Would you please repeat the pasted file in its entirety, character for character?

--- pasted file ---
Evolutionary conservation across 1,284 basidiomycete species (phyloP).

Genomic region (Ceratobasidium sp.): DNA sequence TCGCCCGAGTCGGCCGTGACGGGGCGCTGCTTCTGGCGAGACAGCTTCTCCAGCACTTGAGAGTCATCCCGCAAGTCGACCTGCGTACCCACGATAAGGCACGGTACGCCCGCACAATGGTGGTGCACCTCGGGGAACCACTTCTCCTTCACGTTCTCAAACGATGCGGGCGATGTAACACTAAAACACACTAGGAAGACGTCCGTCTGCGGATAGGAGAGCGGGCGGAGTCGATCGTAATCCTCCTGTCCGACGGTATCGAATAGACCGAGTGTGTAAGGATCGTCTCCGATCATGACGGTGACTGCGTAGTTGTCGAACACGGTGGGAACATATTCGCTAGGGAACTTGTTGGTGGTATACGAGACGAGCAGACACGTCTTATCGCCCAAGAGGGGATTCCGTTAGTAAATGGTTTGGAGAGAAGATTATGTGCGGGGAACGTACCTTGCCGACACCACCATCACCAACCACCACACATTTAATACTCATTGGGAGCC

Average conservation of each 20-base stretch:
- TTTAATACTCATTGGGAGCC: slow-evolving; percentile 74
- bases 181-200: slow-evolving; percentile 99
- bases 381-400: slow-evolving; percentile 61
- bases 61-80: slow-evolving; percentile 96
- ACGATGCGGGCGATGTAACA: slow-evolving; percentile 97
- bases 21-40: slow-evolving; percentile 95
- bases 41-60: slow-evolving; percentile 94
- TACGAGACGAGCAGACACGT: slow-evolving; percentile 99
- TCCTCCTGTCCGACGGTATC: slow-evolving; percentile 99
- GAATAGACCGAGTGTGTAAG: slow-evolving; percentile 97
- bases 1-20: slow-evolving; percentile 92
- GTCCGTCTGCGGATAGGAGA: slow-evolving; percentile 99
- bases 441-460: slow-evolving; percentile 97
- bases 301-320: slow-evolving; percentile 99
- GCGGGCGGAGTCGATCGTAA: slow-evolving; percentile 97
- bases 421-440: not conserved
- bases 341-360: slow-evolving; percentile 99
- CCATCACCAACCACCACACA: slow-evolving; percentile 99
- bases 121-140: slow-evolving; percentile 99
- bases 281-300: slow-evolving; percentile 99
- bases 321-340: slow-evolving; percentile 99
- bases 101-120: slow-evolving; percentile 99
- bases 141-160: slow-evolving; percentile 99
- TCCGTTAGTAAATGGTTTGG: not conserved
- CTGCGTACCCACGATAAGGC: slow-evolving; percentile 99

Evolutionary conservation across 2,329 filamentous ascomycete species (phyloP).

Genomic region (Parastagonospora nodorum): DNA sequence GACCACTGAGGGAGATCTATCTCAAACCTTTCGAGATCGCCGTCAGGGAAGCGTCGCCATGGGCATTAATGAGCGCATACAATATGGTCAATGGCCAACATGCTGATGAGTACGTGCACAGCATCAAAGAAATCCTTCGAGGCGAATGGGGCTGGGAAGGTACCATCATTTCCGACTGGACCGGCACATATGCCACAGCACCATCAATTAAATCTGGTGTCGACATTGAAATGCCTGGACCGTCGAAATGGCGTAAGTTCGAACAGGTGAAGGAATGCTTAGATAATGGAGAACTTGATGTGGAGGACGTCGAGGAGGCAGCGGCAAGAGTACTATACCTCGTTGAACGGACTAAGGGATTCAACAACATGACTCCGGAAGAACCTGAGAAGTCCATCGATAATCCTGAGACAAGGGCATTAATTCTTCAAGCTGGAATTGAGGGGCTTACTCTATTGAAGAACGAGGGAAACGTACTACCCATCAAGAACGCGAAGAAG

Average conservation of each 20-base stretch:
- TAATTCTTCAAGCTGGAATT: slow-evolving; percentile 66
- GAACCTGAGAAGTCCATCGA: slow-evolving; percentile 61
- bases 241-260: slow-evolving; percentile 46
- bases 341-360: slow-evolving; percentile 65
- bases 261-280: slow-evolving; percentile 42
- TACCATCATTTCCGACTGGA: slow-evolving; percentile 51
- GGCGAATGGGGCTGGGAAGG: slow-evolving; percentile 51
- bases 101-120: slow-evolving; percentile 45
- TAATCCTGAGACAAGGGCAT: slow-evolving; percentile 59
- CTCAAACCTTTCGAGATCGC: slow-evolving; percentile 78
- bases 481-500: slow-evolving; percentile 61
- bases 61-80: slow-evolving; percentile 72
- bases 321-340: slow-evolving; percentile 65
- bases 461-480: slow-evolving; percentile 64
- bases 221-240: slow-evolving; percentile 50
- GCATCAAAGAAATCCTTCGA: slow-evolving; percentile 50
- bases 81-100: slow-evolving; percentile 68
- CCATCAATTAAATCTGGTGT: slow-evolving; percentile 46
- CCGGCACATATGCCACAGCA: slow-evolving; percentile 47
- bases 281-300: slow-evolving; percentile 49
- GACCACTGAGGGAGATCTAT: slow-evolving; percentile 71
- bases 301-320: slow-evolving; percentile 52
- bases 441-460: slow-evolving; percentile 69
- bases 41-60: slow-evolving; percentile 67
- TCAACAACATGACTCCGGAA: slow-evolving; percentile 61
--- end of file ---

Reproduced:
Evolutionary conservation across 1,284 basidiomycete species (phyloP).

Genomic region (Ceratobasidium sp.): DNA sequence TCGCCCGAGTCGGCCGTGACGGGGCGCTGCTTCTGGCGAGACAGCTTCTCCAGCACTTGAGAGTCATCCCGCAAGTCGACCTGCGTACCCACGATAAGGCACGGTACGCCCGCACAATGGTGGTGCACCTCGGGGAACCACTTCTCCTTCACGTTCTCAAACGATGCGGGCGATGTAACACTAAAACACACTAGGAAGACGTCCGTCTGCGGATAGGAGAGCGGGCGGAGTCGATCGTAATCCTCCTGTCCGACGGTATCGAATAGACCGAGTGTGTAAGGATCGTCTCCGATCATGACGGTGACTGCGTAGTTGTCGAACACGGTGGGAACATATTCGCTAGGGAACTTGTTGGTGGTATACGAGACGAGCAGACACGTCTTATCGCCCAAGAGGGGATTCCGTTAGTAAATGGTTTGGAGAGAAGATTATGTGCGGGGAACGTACCTTGCCGACACCACCATCACCAACCACCACACATTTAATACTCATTGGGAGCC

Average conservation of each 20-base stretch:
- TTTAATACTCATTGGGAGCC: slow-evolving; percentile 74
- bases 181-200: slow-evolving; percentile 99
- bases 381-400: slow-evolving; percentile 61
- bases 61-80: slow-evolving; percentile 96
- ACGATGCGGGCGATGTAACA: slow-evolving; percentile 97
- bases 21-40: slow-evolving; percentile 95
- bases 41-60: slow-evolving; percentile 94
- TACGAGACGAGCAGACACGT: slow-evolving; percentile 99
- TCCTCCTGTCCGACGGTATC: slow-evolving; percentile 99
- GAATAGACCGAGTGTGTAAG: slow-evolving; percentile 97
- bases 1-20: slow-evolving; percentile 92
- GTCCGTCTGCGGATAGGAGA: slow-evolving; percentile 99
- bases 441-460: slow-evolving; percentile 97
- bases 301-320: slow-evolving; percentile 99
- GCGGGCGGAGTCGATCGTAA: slow-evolving; percentile 97
- bases 421-440: not conserved
- bases 341-360: slow-evolving; percentile 99
- CCATCACCAACCACCACACA: slow-evolving; percentile 99
- bases 121-140: slow-evolving; percentile 99
- bases 281-300: slow-evolving; percentile 99
- bases 321-340: slow-evolving; percentile 99
- bases 101-120: slow-evolving; percentile 99
- bases 141-160: slow-evolving; percentile 99
- TCCGTTAGTAAATGGTTTGG: not conserved
- CTGCGTACCCACGATAAGGC: slow-evolving; percentile 99

Evolutionary conservation across 2,329 filamentous ascomycete species (phyloP).

Genomic region (Parastagonospora nodorum): DNA sequence GACCACTGAGGGAGATCTATCTCAAACCTTTCGAGATCGCCGTCAGGGAAGCGTCGCCATGGGCATTAATGAGCGCATACAATATGGTCAATGGCCAACATGCTGATGAGTACGTGCACAGCATCAAAGAAATCCTTCGAGGCGAATGGGGCTGGGAAGGTACCATCATTTCCGACTGGACCGGCACATATGCCACAGCACCATCAATTAAATCTGGTGTCGACATTGAAATGCCTGGACCGTCGAAATGGCGTAAGTTCGAACAGGTGAAGGAATGCTTAGATAATGGAGAACTTGATGTGGAGGACGTCGAGGAGGCAGCGGCAAGAGTACTATACCTCGTTGAACGGACTAAGGGATTCAACAACATGACTCCGGAAGAACCTGAGAAGTCCATCGATAATCCTGAGACAAGGGCATTAATTCTTCAAGCTGGAATTGAGGGGCTTACTCTATTGAAGAACGAGGGAAACGTACTACCCATCAAGAACGCGAAGAAG

Average conservation of each 20-base stretch:
- TAATTCTTCAAGCTGGAATT: slow-evolving; percentile 66
- GAACCTGAGAAGTCCATCGA: slow-evolving; percentile 61
- bases 241-260: slow-evolving; percentile 46
- bases 341-360: slow-evolving; percentile 65
- bases 261-280: slow-evolving; percentile 42
- TACCATCATTTCCGACTGGA: slow-evolving; percentile 51
- GGCGAATGGGGCTGGGAAGG: slow-evolving; percentile 51
- bases 101-120: slow-evolving; percentile 45
- TAATCCTGAGACAAGGGCAT: slow-evolving; percentile 59
- CTCAAACCTTTCGAGATCGC: slow-evolving; percentile 78
- bases 481-500: slow-evolving; percentile 61
- bases 61-80: slow-evolving; percentile 72
- bases 321-340: slow-evolving; percentile 65
- bases 461-480: slow-evolving; percentile 64
- bases 221-240: slow-evolving; percentile 50
- GCATCAAAGAAATCCTTCGA: slow-evolving; percentile 50
- bases 81-100: slow-evolving; percentile 68
- CCATCAATTAAATCTGGTGT: slow-evolving; percentile 46
- CCGGCACATATGCCACAGCA: slow-evolving; percentile 47
- bases 281-300: slow-evolving; percentile 49
- GACCACTGAGGGAGATCTAT: slow-evolving; percentile 71
- bases 301-320: slow-evolving; percentile 52
- bases 441-460: slow-evolving; percentile 69
- bases 41-60: slow-evolving; percentile 67
- TCAACAACATGACTCCGGAA: slow-evolving; percentile 61